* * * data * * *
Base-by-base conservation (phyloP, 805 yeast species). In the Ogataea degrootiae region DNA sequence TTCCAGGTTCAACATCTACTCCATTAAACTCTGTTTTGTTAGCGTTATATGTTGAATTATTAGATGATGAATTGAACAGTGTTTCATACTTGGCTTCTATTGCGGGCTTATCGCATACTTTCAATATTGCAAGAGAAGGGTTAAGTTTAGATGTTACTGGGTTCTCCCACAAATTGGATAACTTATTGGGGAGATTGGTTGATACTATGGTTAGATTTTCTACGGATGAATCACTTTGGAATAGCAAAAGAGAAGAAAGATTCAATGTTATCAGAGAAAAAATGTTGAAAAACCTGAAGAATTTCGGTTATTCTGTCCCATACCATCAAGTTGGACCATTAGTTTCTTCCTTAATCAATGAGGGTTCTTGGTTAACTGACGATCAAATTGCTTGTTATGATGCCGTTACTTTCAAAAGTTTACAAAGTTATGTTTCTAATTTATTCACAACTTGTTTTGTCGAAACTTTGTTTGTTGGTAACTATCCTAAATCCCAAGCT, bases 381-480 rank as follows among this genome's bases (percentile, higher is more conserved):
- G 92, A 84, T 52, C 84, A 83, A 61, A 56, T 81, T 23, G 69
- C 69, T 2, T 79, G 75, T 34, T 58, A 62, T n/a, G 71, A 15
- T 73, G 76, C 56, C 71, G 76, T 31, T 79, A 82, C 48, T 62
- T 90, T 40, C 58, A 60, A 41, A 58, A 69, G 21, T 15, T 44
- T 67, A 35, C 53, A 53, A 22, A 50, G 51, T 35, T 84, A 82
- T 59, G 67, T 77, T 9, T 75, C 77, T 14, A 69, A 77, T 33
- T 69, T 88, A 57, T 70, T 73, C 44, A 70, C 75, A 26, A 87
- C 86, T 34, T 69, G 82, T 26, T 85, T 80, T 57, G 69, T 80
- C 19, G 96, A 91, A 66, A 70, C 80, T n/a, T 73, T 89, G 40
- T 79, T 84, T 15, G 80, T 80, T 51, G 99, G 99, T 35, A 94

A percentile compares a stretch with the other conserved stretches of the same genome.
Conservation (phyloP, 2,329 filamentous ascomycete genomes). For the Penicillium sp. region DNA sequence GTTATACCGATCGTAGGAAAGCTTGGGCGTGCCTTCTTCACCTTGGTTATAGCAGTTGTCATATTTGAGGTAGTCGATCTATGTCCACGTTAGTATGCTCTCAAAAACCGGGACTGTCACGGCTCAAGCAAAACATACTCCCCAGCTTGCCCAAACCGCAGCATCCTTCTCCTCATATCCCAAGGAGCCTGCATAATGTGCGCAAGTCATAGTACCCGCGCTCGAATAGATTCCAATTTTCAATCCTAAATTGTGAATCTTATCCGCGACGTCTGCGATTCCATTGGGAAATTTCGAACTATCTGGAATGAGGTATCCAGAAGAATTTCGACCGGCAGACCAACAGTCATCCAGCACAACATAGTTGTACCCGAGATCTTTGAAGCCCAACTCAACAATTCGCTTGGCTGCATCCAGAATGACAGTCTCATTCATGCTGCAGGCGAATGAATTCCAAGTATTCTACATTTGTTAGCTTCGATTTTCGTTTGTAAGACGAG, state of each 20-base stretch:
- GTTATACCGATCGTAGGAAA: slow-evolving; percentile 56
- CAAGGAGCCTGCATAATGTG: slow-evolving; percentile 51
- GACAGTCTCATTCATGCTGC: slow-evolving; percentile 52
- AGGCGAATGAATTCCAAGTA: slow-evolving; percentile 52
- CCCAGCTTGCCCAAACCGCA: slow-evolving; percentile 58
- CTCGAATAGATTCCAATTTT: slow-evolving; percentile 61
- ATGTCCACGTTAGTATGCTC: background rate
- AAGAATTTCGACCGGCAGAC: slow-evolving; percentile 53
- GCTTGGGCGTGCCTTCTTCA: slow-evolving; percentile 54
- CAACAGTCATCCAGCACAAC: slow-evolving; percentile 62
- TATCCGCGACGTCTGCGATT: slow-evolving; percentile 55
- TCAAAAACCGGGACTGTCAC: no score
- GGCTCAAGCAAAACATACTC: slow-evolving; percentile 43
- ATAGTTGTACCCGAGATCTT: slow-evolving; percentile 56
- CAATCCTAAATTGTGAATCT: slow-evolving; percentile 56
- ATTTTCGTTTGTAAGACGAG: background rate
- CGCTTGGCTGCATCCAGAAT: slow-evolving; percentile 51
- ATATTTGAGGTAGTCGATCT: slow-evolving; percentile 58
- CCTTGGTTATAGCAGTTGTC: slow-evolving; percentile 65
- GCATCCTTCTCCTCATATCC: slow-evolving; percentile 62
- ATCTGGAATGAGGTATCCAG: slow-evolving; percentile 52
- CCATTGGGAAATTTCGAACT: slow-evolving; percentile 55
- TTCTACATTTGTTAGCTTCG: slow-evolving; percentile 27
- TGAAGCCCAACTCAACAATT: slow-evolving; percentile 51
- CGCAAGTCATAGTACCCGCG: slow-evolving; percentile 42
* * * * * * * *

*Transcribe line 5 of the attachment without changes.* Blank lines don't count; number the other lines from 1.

- T 90, T 40, C 58, A 60, A 41, A 58, A 69, G 21, T 15, T 44